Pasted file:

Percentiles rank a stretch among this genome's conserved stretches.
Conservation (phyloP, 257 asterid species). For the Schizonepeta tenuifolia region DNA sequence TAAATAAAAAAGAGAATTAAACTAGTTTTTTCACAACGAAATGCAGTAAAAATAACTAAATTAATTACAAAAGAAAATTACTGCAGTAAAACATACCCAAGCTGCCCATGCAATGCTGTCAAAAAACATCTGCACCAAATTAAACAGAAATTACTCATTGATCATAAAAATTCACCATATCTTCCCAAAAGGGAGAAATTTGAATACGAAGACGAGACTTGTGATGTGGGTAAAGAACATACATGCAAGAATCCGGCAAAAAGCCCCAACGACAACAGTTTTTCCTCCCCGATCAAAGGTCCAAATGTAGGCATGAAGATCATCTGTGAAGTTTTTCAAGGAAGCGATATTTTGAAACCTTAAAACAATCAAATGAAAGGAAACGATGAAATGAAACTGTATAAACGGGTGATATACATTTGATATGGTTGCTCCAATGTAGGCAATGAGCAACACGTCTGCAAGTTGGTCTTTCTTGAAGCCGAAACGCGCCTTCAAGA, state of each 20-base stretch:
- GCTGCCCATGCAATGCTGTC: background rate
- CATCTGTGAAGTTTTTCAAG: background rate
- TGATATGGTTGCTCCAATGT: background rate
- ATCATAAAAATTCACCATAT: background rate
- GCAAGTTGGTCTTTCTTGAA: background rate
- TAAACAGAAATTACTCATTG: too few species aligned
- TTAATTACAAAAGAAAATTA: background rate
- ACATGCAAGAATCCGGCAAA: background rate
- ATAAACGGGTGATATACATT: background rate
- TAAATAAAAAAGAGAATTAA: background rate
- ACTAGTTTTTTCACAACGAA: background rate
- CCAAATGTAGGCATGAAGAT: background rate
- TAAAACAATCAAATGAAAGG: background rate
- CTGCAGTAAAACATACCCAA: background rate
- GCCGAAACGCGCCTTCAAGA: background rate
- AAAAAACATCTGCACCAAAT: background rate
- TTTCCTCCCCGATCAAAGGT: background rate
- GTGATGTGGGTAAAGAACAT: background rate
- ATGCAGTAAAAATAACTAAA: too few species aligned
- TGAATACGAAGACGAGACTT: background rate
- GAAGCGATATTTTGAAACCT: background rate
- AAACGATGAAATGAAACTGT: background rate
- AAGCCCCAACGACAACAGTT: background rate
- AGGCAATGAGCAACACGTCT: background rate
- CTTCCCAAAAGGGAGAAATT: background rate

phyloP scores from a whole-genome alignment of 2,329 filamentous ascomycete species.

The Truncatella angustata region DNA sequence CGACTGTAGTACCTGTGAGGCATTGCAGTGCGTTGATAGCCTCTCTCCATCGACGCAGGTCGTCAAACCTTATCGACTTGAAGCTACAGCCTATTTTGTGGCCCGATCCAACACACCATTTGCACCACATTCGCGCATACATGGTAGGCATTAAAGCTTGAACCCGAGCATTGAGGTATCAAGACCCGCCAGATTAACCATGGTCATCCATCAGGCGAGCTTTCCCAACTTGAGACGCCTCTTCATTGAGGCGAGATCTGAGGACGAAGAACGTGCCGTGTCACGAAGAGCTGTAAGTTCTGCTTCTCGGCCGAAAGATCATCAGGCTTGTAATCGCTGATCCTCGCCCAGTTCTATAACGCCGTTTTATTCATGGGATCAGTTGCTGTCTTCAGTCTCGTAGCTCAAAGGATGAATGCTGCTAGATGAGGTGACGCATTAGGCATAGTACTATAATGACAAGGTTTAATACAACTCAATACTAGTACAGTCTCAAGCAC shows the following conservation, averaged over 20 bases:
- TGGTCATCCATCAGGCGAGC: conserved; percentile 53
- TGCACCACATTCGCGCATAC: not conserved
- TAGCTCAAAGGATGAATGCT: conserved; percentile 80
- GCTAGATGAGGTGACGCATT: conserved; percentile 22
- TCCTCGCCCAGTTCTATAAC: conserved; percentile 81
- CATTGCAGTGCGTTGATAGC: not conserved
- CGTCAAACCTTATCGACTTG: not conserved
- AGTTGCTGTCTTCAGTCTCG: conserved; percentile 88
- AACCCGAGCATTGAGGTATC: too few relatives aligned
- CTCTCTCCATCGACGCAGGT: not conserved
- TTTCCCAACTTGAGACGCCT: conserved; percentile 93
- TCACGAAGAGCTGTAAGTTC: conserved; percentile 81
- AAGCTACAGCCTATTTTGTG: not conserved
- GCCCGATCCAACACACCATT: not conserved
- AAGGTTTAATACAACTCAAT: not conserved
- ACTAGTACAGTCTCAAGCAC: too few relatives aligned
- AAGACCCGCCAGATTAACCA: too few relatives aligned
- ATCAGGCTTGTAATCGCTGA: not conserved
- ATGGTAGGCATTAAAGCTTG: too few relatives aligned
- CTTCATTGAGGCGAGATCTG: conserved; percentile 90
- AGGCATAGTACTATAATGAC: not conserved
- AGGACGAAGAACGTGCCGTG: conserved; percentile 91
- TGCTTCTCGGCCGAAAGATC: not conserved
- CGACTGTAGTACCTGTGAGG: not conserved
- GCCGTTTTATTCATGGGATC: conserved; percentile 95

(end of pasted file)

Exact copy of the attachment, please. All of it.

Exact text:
Percentiles rank a stretch among this genome's conserved stretches.
Conservation (phyloP, 257 asterid species). For the Schizonepeta tenuifolia region DNA sequence TAAATAAAAAAGAGAATTAAACTAGTTTTTTCACAACGAAATGCAGTAAAAATAACTAAATTAATTACAAAAGAAAATTACTGCAGTAAAACATACCCAAGCTGCCCATGCAATGCTGTCAAAAAACATCTGCACCAAATTAAACAGAAATTACTCATTGATCATAAAAATTCACCATATCTTCCCAAAAGGGAGAAATTTGAATACGAAGACGAGACTTGTGATGTGGGTAAAGAACATACATGCAAGAATCCGGCAAAAAGCCCCAACGACAACAGTTTTTCCTCCCCGATCAAAGGTCCAAATGTAGGCATGAAGATCATCTGTGAAGTTTTTCAAGGAAGCGATATTTTGAAACCTTAAAACAATCAAATGAAAGGAAACGATGAAATGAAACTGTATAAACGGGTGATATACATTTGATATGGTTGCTCCAATGTAGGCAATGAGCAACACGTCTGCAAGTTGGTCTTTCTTGAAGCCGAAACGCGCCTTCAAGA, state of each 20-base stretch:
- GCTGCCCATGCAATGCTGTC: background rate
- CATCTGTGAAGTTTTTCAAG: background rate
- TGATATGGTTGCTCCAATGT: background rate
- ATCATAAAAATTCACCATAT: background rate
- GCAAGTTGGTCTTTCTTGAA: background rate
- TAAACAGAAATTACTCATTG: too few species aligned
- TTAATTACAAAAGAAAATTA: background rate
- ACATGCAAGAATCCGGCAAA: background rate
- ATAAACGGGTGATATACATT: background rate
- TAAATAAAAAAGAGAATTAA: background rate
- ACTAGTTTTTTCACAACGAA: background rate
- CCAAATGTAGGCATGAAGAT: background rate
- TAAAACAATCAAATGAAAGG: background rate
- CTGCAGTAAAACATACCCAA: background rate
- GCCGAAACGCGCCTTCAAGA: background rate
- AAAAAACATCTGCACCAAAT: background rate
- TTTCCTCCCCGATCAAAGGT: background rate
- GTGATGTGGGTAAAGAACAT: background rate
- ATGCAGTAAAAATAACTAAA: too few species aligned
- TGAATACGAAGACGAGACTT: background rate
- GAAGCGATATTTTGAAACCT: background rate
- AAACGATGAAATGAAACTGT: background rate
- AAGCCCCAACGACAACAGTT: background rate
- AGGCAATGAGCAACACGTCT: background rate
- CTTCCCAAAAGGGAGAAATT: background rate

phyloP scores from a whole-genome alignment of 2,329 filamentous ascomycete species.

The Truncatella angustata region DNA sequence CGACTGTAGTACCTGTGAGGCATTGCAGTGCGTTGATAGCCTCTCTCCATCGACGCAGGTCGTCAAACCTTATCGACTTGAAGCTACAGCCTATTTTGTGGCCCGATCCAACACACCATTTGCACCACATTCGCGCATACATGGTAGGCATTAAAGCTTGAACCCGAGCATTGAGGTATCAAGACCCGCCAGATTAACCATGGTCATCCATCAGGCGAGCTTTCCCAACTTGAGACGCCTCTTCATTGAGGCGAGATCTGAGGACGAAGAACGTGCCGTGTCACGAAGAGCTGTAAGTTCTGCTTCTCGGCCGAAAGATCATCAGGCTTGTAATCGCTGATCCTCGCCCAGTTCTATAACGCCGTTTTATTCATGGGATCAGTTGCTGTCTTCAGTCTCGTAGCTCAAAGGATGAATGCTGCTAGATGAGGTGACGCATTAGGCATAGTACTATAATGACAAGGTTTAATACAACTCAATACTAGTACAGTCTCAAGCAC shows the following conservation, averaged over 20 bases:
- TGGTCATCCATCAGGCGAGC: conserved; percentile 53
- TGCACCACATTCGCGCATAC: not conserved
- TAGCTCAAAGGATGAATGCT: conserved; percentile 80
- GCTAGATGAGGTGACGCATT: conserved; percentile 22
- TCCTCGCCCAGTTCTATAAC: conserved; percentile 81
- CATTGCAGTGCGTTGATAGC: not conserved
- CGTCAAACCTTATCGACTTG: not conserved
- AGTTGCTGTCTTCAGTCTCG: conserved; percentile 88
- AACCCGAGCATTGAGGTATC: too few relatives aligned
- CTCTCTCCATCGACGCAGGT: not conserved
- TTTCCCAACTTGAGACGCCT: conserved; percentile 93
- TCACGAAGAGCTGTAAGTTC: conserved; percentile 81
- AAGCTACAGCCTATTTTGTG: not conserved
- GCCCGATCCAACACACCATT: not conserved
- AAGGTTTAATACAACTCAAT: not conserved
- ACTAGTACAGTCTCAAGCAC: too few relatives aligned
- AAGACCCGCCAGATTAACCA: too few relatives aligned
- ATCAGGCTTGTAATCGCTGA: not conserved
- ATGGTAGGCATTAAAGCTTG: too few relatives aligned
- CTTCATTGAGGCGAGATCTG: conserved; percentile 90
- AGGCATAGTACTATAATGAC: not conserved
- AGGACGAAGAACGTGCCGTG: conserved; percentile 91
- TGCTTCTCGGCCGAAAGATC: not conserved
- CGACTGTAGTACCTGTGAGG: not conserved
- GCCGTTTTATTCATGGGATC: conserved; percentile 95